The key long-term battles facing asset management firms 17 November 2015

The key long-term battles facing asset management firms


Annualised organic growth in the global asset management industry has been tipped to shrink below 2% by 2020.

This is according to a white paper from consultancy firm Casey Quirk & Associates, which also forecasts that 120% of net inflows into will come from private investors by the next decade, an increase from 90% in 2014.

For asset management firms, this will accelerate a focus on hiring and retaining talent, outcome-oriented product innovation, brand, market-leading systems, and risk management, according to the paper, titled “The Roar of the Crowd: How Individual Investors Transform Competition in Asset Management.

The researchers point out the economics of the industry remain attractive with revenues and operating profit margins touching all-time highs in 2014. While Casey Quirk says dynamics remain positive despite the market volatility of 2015, it fears too many firms are chasing slower-growing business.

It highlighted pressures are also coming from new entrants, with 20% more asset managers supplying the industry and intensifying competition, in turn creating greater fee compression in the marketplace.

The consultancy urged firms not to ignore the growing importance of the individual as a major growth driver, saying this shift in the market place represents both a 'challenge' and an 'opportunity' for asset managers. Assets fully integrated under investment advice have grown nearly twice as fast as traditionally intermediated assets since 2008.

Long term changes

The rise of the individual investor also will accelerate some longer-term changes in the industry, according to the firm.

These include the widening in the range of profitability between successful and unsuccessful asset managers and new engagement model and product set to capture the imagination of the individual.

The rise of online intermediation is a threat and while tech providers will not necessarily become direct competitors to asset managers, they have the capacity to ally themselves with a range of financial services companies to support advice delivery to individuals.

Other key changes could see those firm with bigger brand budgets become more effective owners of asset managers. This could spur M&A activity and encourage industry concentration.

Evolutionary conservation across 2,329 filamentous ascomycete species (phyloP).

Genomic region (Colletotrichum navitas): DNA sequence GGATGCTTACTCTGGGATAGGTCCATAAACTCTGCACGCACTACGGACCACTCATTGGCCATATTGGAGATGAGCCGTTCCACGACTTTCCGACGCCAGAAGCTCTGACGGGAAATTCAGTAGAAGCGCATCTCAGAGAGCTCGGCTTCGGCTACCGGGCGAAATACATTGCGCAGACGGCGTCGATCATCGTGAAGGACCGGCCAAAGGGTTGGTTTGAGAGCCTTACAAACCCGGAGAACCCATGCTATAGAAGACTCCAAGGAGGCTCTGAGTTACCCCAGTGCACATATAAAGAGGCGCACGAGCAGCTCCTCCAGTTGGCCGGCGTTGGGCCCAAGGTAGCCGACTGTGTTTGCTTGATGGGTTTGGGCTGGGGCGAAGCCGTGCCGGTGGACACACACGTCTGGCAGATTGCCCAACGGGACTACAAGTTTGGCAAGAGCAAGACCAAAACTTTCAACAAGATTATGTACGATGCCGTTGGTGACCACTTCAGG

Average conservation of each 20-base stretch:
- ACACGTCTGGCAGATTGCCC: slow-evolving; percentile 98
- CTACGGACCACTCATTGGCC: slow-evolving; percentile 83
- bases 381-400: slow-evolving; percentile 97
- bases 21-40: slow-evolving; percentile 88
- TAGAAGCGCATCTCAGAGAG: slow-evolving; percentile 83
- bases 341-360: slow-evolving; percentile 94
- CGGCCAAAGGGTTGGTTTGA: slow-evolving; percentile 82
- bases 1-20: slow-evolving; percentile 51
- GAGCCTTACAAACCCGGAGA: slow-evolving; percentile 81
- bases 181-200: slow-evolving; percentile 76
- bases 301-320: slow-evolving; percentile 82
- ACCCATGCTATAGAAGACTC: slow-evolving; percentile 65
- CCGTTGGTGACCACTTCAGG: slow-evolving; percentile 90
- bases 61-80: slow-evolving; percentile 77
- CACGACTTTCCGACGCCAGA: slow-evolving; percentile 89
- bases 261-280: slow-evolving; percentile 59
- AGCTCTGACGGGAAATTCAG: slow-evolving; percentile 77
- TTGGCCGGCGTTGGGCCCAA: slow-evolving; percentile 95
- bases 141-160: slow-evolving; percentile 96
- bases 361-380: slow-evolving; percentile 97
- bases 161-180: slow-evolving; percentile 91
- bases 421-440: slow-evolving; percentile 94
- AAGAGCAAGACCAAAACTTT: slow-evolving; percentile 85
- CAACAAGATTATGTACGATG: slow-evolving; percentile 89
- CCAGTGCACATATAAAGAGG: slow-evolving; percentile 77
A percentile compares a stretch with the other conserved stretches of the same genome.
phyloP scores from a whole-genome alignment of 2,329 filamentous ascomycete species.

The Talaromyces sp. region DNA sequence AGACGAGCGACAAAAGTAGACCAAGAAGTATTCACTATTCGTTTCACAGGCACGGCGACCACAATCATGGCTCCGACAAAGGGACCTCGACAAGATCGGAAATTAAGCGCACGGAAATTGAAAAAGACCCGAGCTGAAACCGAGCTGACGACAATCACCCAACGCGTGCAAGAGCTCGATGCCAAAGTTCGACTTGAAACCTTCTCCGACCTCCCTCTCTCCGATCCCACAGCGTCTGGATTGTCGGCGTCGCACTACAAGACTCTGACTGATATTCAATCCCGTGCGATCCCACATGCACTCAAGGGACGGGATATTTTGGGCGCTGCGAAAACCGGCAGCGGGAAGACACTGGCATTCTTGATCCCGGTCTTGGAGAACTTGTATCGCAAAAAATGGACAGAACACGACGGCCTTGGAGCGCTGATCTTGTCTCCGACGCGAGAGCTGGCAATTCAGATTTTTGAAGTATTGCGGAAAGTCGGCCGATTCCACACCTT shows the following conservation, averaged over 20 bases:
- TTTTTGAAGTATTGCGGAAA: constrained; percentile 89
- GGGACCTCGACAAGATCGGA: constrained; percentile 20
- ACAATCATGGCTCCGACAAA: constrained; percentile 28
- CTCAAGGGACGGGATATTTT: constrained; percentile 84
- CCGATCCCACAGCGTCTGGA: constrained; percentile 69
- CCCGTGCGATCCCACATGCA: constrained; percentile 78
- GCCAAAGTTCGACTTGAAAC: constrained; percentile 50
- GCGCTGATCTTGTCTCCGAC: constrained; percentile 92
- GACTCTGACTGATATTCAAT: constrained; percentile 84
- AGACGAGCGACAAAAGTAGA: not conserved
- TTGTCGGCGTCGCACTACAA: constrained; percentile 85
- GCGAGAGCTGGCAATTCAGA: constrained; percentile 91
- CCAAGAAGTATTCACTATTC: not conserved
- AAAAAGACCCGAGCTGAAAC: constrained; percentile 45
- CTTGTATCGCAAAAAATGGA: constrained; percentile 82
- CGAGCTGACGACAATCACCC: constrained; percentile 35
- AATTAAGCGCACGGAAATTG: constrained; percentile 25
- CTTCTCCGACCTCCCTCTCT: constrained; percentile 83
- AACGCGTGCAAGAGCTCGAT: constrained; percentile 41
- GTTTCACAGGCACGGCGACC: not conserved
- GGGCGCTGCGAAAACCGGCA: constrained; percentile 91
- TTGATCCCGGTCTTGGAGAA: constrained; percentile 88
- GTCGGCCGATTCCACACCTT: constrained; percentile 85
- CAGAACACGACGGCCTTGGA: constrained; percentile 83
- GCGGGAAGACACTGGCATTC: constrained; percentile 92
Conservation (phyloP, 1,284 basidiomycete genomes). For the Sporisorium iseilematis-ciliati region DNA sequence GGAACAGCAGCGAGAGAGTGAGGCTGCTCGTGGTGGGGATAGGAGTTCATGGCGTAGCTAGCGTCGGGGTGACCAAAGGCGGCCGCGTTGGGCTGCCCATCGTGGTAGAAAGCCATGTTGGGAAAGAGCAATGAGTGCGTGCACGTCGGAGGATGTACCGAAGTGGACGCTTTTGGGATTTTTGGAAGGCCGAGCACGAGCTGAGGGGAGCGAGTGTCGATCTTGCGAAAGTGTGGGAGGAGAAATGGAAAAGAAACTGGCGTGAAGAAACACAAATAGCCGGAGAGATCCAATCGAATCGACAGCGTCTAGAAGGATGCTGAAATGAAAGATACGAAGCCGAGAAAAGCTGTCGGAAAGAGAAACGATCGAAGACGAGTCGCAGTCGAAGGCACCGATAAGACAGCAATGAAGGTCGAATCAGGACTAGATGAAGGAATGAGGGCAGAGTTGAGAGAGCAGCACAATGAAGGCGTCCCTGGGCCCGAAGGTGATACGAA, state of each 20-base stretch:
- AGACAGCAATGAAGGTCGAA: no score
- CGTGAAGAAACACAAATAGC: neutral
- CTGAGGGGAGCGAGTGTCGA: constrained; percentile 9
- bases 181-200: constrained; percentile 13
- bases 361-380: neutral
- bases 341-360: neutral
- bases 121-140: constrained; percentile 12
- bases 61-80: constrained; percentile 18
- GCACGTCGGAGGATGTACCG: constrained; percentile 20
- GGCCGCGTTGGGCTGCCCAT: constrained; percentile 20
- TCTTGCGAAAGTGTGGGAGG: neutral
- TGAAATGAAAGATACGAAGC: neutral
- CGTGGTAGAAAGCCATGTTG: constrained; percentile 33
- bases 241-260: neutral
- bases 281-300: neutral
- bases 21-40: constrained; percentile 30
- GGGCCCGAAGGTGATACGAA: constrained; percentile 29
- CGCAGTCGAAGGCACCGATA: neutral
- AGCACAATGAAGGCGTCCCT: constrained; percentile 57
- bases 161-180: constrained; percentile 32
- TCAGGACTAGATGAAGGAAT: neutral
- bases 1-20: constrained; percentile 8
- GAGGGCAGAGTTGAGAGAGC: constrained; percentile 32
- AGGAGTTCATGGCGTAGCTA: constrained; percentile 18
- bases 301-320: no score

Finally, while investment performance remains a key ingredient of success, the white paper suggests it will become more difficult to report, measure and compensate (through fees) in an outcome-oriented, individual-driven world, making brand more important.

'Producing a slightly better mousetrap is not going to cut it in this era of individual investors guiding investment flows, said Benjamin Phillips, a co-author of the paper and a partner at Casey Quirk.

'Going forward, asset managers will face growing competition from larger financial services firms and will only prove their value by offering differentiated value propositions, strong performance, especially in outcome-oriented investments, and the brand to back it up.'

Four major challenges

The White Paper concludes traditional asset managers will be challenged in the following four ways:

* Products

'A focus on outcomes will help fuel nearly $4 trillion of demand between now and 2020 for multi-asset and benchmark-agnostic strategies worldwide, partly funded by redeeming active benchmark-oriented products.'

* Services

'At least 70% of US financial advisors want more investment-oriented, resource-intensive advice from asset managers, a sentiment reflected globally.'

* Productivity

'Distributing to individuals is at least one-third less efficient than selling to institutions, reducing industry leverage.'

* Regulation

'Policymakers worldwide will call for objective and discretely priced investment advice, re-arranging economics for asset managers.'